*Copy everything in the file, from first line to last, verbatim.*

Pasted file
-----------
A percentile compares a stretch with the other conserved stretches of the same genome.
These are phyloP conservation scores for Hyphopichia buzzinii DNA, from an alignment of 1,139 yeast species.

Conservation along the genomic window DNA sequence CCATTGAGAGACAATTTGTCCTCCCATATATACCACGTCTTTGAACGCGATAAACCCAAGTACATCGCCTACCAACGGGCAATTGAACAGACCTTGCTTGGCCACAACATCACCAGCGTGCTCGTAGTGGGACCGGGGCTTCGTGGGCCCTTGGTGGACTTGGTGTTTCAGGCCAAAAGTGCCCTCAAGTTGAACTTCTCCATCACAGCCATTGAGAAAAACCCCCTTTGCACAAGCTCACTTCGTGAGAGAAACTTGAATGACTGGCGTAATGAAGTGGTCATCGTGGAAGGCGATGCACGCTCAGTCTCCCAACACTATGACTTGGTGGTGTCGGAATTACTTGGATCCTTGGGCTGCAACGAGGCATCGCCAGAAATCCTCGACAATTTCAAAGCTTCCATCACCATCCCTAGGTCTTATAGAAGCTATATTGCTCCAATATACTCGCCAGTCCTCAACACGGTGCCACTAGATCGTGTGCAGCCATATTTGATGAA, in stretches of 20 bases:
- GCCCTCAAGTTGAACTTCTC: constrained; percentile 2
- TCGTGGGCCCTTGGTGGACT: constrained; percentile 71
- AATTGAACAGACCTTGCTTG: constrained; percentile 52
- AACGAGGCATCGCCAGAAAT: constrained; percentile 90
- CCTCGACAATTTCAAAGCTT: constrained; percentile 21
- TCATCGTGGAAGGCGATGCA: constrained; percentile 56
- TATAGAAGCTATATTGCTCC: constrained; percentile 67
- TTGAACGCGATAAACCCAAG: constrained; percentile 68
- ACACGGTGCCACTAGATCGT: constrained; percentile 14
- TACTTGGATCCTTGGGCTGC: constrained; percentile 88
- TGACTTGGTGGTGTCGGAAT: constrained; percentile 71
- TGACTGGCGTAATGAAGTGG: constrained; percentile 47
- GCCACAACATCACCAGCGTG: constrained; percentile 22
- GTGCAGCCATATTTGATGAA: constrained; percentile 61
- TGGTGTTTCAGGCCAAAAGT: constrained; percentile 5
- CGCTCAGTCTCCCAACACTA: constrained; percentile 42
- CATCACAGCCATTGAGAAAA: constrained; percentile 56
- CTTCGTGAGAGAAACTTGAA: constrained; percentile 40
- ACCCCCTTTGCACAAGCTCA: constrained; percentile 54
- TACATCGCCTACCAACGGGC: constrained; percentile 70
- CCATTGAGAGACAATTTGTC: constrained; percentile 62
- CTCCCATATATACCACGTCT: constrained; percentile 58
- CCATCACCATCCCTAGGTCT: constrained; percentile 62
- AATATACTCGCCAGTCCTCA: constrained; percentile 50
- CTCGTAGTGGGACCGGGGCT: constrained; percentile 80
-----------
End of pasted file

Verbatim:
A percentile compares a stretch with the other conserved stretches of the same genome.
These are phyloP conservation scores for Hyphopichia buzzinii DNA, from an alignment of 1,139 yeast species.

Conservation along the genomic window DNA sequence CCATTGAGAGACAATTTGTCCTCCCATATATACCACGTCTTTGAACGCGATAAACCCAAGTACATCGCCTACCAACGGGCAATTGAACAGACCTTGCTTGGCCACAACATCACCAGCGTGCTCGTAGTGGGACCGGGGCTTCGTGGGCCCTTGGTGGACTTGGTGTTTCAGGCCAAAAGTGCCCTCAAGTTGAACTTCTCCATCACAGCCATTGAGAAAAACCCCCTTTGCACAAGCTCACTTCGTGAGAGAAACTTGAATGACTGGCGTAATGAAGTGGTCATCGTGGAAGGCGATGCACGCTCAGTCTCCCAACACTATGACTTGGTGGTGTCGGAATTACTTGGATCCTTGGGCTGCAACGAGGCATCGCCAGAAATCCTCGACAATTTCAAAGCTTCCATCACCATCCCTAGGTCTTATAGAAGCTATATTGCTCCAATATACTCGCCAGTCCTCAACACGGTGCCACTAGATCGTGTGCAGCCATATTTGATGAA, in stretches of 20 bases:
- GCCCTCAAGTTGAACTTCTC: constrained; percentile 2
- TCGTGGGCCCTTGGTGGACT: constrained; percentile 71
- AATTGAACAGACCTTGCTTG: constrained; percentile 52
- AACGAGGCATCGCCAGAAAT: constrained; percentile 90
- CCTCGACAATTTCAAAGCTT: constrained; percentile 21
- TCATCGTGGAAGGCGATGCA: constrained; percentile 56
- TATAGAAGCTATATTGCTCC: constrained; percentile 67
- TTGAACGCGATAAACCCAAG: constrained; percentile 68
- ACACGGTGCCACTAGATCGT: constrained; percentile 14
- TACTTGGATCCTTGGGCTGC: constrained; percentile 88
- TGACTTGGTGGTGTCGGAAT: constrained; percentile 71
- TGACTGGCGTAATGAAGTGG: constrained; percentile 47
- GCCACAACATCACCAGCGTG: constrained; percentile 22
- GTGCAGCCATATTTGATGAA: constrained; percentile 61
- TGGTGTTTCAGGCCAAAAGT: constrained; percentile 5
- CGCTCAGTCTCCCAACACTA: constrained; percentile 42
- CATCACAGCCATTGAGAAAA: constrained; percentile 56
- CTTCGTGAGAGAAACTTGAA: constrained; percentile 40
- ACCCCCTTTGCACAAGCTCA: constrained; percentile 54
- TACATCGCCTACCAACGGGC: constrained; percentile 70
- CCATTGAGAGACAATTTGTC: constrained; percentile 62
- CTCCCATATATACCACGTCT: constrained; percentile 58
- CCATCACCATCCCTAGGTCT: constrained; percentile 62
- AATATACTCGCCAGTCCTCA: constrained; percentile 50
- CTCGTAGTGGGACCGGGGCT: constrained; percentile 80